The Wildland–Urban Interface (WUI) is the area where houses and wildland vegetation meet or intermingle, which causes many environmental problems. The current WUI is widespread in many regions, but it is unclear how the WUI evolved, especially in regions where both houses and forest cover have increased. Here we compared WUI change in the Polish Carpathians for 1860 and 2013 in two study areas with different land use history. Our western study area experienced gradual forest increase and housing growth over time, while the eastern study area was subject to a shock due to post-war resettlements, which triggered rapid reforestation. We found that in both study areas WUI extent increased from 1860 to 2013 (41.3 to 54.6%, and 12.2 to 33.3%, in the west and east, respectively). However the causes of WUI growth were very different. In the western study area new houses were the main cause for new WUI, while in the eastern study area forest cover increase was more important. Our results highlight that regions with similar current WUI cover have evolved very differently, and that the WUI has grown rapidly and is widespread in the Polish Carpathians.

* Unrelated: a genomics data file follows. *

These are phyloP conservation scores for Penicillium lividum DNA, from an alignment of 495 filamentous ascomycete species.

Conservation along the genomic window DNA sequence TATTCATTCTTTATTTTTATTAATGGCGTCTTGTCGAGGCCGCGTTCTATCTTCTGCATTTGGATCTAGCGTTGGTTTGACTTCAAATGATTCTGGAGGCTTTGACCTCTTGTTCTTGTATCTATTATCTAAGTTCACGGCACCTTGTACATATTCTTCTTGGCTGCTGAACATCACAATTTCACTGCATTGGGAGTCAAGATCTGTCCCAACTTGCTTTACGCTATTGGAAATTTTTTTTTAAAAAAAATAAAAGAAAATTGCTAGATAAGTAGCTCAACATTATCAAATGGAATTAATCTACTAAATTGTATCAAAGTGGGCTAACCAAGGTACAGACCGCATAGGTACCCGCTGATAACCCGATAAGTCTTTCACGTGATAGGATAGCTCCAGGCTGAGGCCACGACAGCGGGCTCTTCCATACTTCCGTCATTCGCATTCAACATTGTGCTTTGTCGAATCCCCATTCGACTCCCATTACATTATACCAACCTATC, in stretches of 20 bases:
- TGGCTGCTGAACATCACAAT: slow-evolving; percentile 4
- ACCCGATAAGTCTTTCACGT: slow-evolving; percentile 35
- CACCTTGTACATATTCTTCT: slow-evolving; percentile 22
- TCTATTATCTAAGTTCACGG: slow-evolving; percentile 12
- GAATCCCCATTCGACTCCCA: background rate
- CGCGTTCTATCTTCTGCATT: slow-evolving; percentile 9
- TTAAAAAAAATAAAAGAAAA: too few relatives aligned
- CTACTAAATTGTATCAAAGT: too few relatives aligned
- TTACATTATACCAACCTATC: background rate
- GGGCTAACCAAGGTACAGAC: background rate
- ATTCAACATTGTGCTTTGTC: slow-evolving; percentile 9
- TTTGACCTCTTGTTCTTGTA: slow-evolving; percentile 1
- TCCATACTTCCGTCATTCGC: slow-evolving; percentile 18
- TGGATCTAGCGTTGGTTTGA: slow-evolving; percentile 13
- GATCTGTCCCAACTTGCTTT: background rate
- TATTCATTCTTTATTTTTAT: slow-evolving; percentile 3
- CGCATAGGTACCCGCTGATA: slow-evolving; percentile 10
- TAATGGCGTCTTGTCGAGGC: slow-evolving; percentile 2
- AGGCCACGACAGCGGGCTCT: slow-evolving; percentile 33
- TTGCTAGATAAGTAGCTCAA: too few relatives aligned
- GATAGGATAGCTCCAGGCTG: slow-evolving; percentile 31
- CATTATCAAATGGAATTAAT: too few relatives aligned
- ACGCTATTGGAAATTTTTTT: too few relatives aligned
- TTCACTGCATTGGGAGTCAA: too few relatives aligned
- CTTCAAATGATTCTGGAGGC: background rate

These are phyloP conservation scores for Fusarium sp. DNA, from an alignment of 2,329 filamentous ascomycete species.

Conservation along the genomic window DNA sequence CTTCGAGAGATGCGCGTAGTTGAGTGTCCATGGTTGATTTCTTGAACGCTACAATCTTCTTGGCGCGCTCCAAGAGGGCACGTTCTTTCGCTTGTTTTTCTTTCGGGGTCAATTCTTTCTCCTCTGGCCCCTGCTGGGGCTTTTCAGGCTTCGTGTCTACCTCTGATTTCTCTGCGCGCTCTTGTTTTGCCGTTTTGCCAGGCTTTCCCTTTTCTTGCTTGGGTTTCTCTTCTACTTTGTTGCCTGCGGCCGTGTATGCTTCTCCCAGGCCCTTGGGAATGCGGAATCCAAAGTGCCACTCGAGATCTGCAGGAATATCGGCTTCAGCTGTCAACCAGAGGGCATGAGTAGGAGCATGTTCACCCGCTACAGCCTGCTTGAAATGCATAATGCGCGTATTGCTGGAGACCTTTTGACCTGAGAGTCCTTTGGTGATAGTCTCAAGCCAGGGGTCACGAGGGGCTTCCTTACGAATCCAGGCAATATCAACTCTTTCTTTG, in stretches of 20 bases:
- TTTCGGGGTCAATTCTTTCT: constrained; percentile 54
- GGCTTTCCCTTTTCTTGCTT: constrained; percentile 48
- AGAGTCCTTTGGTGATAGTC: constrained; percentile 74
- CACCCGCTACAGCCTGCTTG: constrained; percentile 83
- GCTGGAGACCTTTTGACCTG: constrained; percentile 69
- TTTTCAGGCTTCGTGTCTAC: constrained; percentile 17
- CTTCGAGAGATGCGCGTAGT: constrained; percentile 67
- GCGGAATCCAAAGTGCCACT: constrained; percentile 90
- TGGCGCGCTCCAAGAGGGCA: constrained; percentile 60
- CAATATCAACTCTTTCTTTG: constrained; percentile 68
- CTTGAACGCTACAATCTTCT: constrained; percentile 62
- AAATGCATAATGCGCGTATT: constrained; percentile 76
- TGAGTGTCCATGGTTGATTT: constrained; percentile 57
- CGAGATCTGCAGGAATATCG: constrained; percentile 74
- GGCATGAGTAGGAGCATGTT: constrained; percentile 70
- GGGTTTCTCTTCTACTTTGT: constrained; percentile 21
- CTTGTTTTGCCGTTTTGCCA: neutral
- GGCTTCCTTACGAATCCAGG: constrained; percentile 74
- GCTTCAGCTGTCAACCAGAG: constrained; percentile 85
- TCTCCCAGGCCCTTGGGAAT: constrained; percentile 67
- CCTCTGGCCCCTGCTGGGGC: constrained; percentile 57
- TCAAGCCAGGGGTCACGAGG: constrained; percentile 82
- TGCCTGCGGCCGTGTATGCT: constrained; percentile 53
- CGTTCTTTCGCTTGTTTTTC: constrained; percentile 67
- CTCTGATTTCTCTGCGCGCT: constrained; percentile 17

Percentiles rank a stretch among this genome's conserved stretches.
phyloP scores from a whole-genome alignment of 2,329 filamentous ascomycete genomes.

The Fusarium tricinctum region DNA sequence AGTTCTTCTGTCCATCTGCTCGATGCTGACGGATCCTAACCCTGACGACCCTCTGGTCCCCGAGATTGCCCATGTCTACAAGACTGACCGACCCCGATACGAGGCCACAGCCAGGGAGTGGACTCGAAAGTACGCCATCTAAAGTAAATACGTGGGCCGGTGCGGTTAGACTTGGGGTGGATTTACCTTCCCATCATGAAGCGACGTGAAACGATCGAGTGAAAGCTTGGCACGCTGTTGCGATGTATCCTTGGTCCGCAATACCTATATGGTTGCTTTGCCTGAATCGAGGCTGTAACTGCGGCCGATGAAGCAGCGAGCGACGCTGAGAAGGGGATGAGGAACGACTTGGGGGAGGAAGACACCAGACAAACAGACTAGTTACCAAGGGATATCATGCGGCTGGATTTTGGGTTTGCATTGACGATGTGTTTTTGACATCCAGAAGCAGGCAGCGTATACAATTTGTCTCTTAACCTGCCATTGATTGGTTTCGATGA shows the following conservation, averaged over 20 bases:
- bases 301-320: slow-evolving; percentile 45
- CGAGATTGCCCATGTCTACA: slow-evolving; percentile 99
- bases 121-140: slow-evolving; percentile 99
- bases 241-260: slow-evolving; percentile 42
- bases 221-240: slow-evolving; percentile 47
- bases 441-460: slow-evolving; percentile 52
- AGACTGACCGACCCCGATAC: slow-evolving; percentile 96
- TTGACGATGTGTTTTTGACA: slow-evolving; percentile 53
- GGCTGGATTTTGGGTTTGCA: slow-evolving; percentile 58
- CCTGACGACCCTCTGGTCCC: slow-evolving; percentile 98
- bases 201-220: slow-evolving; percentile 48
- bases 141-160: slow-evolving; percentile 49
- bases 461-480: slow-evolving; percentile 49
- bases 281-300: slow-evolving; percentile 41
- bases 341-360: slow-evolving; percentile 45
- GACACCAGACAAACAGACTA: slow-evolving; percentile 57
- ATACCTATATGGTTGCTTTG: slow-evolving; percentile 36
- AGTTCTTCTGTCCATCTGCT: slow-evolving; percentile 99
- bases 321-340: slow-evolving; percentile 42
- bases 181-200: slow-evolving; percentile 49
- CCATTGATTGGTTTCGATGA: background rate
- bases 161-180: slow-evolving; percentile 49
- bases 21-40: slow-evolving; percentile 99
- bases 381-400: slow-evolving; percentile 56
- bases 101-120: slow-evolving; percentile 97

This is an open access article distributed under the Creative Commons Attribution License
which permits unrestricted use, distribution, and reproduction in any medium, provided the original work is properly cited